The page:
In all the spiritual warfare novels that I have read from Christian authors, they have depicted these angels as relational, personal, friendly, firm, authoritative and combative (when required). I cannot see how they would be any other way as we are created to be relational with each other, with God and even towards animals so to be understood by angels in their mission towards us as directed by God, they would need to be so. This is depicted as such in the Bible as well so Powell has depicted them correctly here and forms one of the many strengths of this series.

Powell seems to not just concentrate on spiritual warfare between the demonic, angelic and humans but also on how we are prey to this through our own shortcomings and rebellious/sinful nature. I loved one example of this when Glenn O'Dell was in a coma and God ministered to him in this state and gives Glenn an opportunity to right himself with God. While this is happening, He is working on Karen, his wife and Colt, his son as well. And these events are not individual, separate events to fluff out the length of the novel (Powell does not do this) but are included solely to show how God weaves all these events into His purposes and to deal with the sin that so easily ensnares us and separates us from God and then places us in line for demonic influence. When this brings us back to God in a righteous relationship we are then better equipped to be an instrument of warfare by God and through God.

Powell shows this very well with the conversion of the doctor who was part of the coven from the previous novel. I appreciate how Powell showed the internal conflict with the principles of his profession that he swore an oath to on graduation and his own conscience. It is good to show that not everyone involved in the occult has a hardened heart like Randy Baker towards God and humanity. Not only was how this doctor converted uplifting and joyous, but the spiritual warfare that ensued showing deliverance from demon possession was portrayed realistically.  

Sadly this was dampened by an event that showed the extent the ministers of the occult will go to when one of their former converts is freed from their satanic bondage. 

Powell again showed another aspect of how to witness to a Jew/Israeli through the character of Simon Levi. I loved this conversation. It was worth the page or so of Melchior's explanation and witness. Beautiful and inspiring. I was near tears with this conversion account especially with Powell's depiction of the angels folding their wings and bowing their heads as God sang His song of redemption in celebration. If this is what happened when I accepted Jesus as Lord and Saviour then it shows more of the depth of His love not just for me but for all mankind.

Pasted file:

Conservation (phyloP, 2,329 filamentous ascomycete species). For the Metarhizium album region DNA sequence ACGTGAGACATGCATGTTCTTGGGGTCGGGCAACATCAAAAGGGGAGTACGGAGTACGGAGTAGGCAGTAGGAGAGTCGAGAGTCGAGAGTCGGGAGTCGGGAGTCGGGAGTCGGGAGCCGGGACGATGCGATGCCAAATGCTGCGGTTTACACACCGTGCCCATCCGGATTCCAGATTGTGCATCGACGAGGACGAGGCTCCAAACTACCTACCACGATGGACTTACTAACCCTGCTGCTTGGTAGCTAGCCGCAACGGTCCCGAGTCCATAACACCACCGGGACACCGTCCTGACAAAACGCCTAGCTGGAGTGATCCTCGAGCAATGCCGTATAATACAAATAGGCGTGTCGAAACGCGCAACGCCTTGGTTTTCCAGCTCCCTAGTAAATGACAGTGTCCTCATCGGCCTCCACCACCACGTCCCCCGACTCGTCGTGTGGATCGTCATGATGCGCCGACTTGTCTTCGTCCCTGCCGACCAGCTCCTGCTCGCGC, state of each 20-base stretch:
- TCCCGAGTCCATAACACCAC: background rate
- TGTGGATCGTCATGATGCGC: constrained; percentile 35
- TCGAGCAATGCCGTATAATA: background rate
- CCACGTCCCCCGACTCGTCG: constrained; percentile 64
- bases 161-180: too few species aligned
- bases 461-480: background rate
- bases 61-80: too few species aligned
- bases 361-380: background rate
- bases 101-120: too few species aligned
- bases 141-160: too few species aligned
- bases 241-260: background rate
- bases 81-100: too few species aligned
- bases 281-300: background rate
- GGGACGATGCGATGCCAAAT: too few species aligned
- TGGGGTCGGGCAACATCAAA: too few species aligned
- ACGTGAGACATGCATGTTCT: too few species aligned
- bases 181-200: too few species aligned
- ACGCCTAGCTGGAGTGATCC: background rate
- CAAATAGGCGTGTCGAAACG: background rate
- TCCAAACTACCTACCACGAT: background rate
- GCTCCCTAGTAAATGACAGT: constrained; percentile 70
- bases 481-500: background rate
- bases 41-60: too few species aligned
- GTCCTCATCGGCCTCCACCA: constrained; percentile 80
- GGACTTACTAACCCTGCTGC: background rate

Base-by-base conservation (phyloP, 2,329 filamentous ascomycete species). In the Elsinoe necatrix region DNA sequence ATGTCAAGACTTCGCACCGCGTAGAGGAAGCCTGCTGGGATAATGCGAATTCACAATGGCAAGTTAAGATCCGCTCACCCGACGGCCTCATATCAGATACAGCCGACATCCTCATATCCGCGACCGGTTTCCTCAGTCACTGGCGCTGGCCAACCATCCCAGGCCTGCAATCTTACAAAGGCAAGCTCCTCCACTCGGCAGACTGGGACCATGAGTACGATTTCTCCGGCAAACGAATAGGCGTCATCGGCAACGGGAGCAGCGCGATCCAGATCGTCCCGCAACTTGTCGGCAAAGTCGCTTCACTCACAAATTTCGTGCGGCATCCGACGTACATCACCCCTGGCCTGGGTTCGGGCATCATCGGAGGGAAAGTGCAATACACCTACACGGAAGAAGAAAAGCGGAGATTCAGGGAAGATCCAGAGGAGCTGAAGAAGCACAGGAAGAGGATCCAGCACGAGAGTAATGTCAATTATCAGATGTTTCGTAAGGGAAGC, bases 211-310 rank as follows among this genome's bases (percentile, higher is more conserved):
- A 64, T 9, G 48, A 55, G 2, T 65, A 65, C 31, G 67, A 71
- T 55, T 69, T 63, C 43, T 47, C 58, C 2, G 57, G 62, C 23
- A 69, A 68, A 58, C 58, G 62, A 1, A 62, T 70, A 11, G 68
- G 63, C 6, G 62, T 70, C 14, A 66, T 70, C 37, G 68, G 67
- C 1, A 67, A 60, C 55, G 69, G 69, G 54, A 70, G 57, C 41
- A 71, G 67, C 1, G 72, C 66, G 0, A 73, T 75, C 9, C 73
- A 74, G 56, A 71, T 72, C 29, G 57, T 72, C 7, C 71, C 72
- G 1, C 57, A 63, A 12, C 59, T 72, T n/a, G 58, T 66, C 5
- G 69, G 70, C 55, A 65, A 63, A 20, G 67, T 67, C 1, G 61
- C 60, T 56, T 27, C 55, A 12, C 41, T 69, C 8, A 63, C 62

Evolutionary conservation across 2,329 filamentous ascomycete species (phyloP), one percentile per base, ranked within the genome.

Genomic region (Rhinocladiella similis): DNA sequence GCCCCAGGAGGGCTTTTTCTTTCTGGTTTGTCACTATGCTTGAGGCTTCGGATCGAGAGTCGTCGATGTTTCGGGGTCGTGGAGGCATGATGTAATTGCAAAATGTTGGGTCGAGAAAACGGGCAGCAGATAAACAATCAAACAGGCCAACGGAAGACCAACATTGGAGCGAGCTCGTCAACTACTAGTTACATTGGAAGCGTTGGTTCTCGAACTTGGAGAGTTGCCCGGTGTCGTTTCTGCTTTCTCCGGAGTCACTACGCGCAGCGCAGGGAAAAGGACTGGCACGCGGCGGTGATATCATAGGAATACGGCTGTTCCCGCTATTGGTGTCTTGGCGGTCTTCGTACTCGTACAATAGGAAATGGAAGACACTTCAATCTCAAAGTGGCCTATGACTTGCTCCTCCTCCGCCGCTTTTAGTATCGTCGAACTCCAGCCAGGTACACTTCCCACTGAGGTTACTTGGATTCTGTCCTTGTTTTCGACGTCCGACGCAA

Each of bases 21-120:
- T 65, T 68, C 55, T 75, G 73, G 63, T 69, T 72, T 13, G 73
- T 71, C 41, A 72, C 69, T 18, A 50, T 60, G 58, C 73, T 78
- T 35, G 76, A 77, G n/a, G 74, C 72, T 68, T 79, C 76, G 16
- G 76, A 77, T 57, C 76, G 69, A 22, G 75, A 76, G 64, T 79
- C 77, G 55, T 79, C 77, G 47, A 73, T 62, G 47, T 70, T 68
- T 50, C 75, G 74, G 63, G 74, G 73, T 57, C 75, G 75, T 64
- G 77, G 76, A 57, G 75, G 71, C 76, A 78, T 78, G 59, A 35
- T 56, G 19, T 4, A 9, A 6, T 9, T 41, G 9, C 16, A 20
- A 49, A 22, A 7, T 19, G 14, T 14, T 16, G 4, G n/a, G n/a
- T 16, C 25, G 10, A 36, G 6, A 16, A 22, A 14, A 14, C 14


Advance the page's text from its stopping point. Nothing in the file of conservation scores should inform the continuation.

I thoroughly enjoyed the spotlight being on Colt in this novel. I viewed him as one courageous but neutral character in the previous novel, but Powell has developed him as a warrior of God in this one.  He shows much more of his relationship with God and is prepared to count the cost of this in dealing with the demonic and taking responsibility for what he feels is his for the medallion falling into the wrong hands thus contributing to events spiralling out of control in his town and family.

Powell shows the Wise Men adapting sometimes somewhat awkwardly to modern life. He adds humour to their efforts to understand the modern lingo, not wearing shoes but sandals only, taking the modern idioms literally and of course Melchior and Balthazar ganging up on Gaspar when he complains or is impulsive especially towards his love interest, Felicia. These three are further developed and even spiritually they press forward in their faith and being of the Brotherhood of Wise Men. I love the spiritual prowess they show in confrontation with the demonic and the remaining members of the Coven from the previous novel, especially towards Randy Baker. 

One aspect relating to Balthazar that was hinted at with his genealogy in the previous novel, is further expanded in this novel and is very touching and moving. Especially at one pivotal moment where the plot twists. This twist I was not expecting and another other relating to it. This leads very well onto the next novel in this series, The Last Magi, to be released mid-October 2017. And Powell has ended this novel based on this very well. 

Powell has included some current topics in this novel. He depicted well, the resistance towards Christian students praying on school premises and biblical creation being taught in the same premises by the Wise Men. This attitude is interwoven into the spiritual blindness and rebellion towards anything to do with God and how this is enforced in the demonic control of the town and its people. Such is happening in today's world and I note it is progressing in my own country of Australia. The other topic portrayed is what happens when a wolf in sheep's clothing is allowed to be in ministry in a church. I loved how this was handled biblically and the perpetrator exposed and dealt with. It shows the importance of spiritual discernment in choosing church leaders and relying on the Spirit to direct a Church's path here. Again, this event was interwoven in the plot to show how the demonic are all out in destroying the Christian church and anything relating to God. 

A very successful sequel and continuation of this series from the Witch and the Wise Men debut. Powell is definitely on a winner with this series. I am looking forward to reading The Last Magi in a few days time, ready for its release mid-October.

Highly Recommended. 

World Building 5/5

Characterisation 5/5

Story 5/5

Spiritual Level 4/5

Enemy Spiritual Level 5/5 

Overall Rating 4.8/5 Stars 

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Spiritually, based on my review and on the following reference booklet,

A Spiritual System for Rating Books by David Bergsland, and that The Lost Medallion contains elements of the criteria of what constitutes Christian Redemptive Fiction outlined in this booklet, I award Bryan Powell with

The Reality Calling 
Redemptive Fiction Award

Displaying Peter-Redemp-LostMedallion.png


Congratulations, Bryan!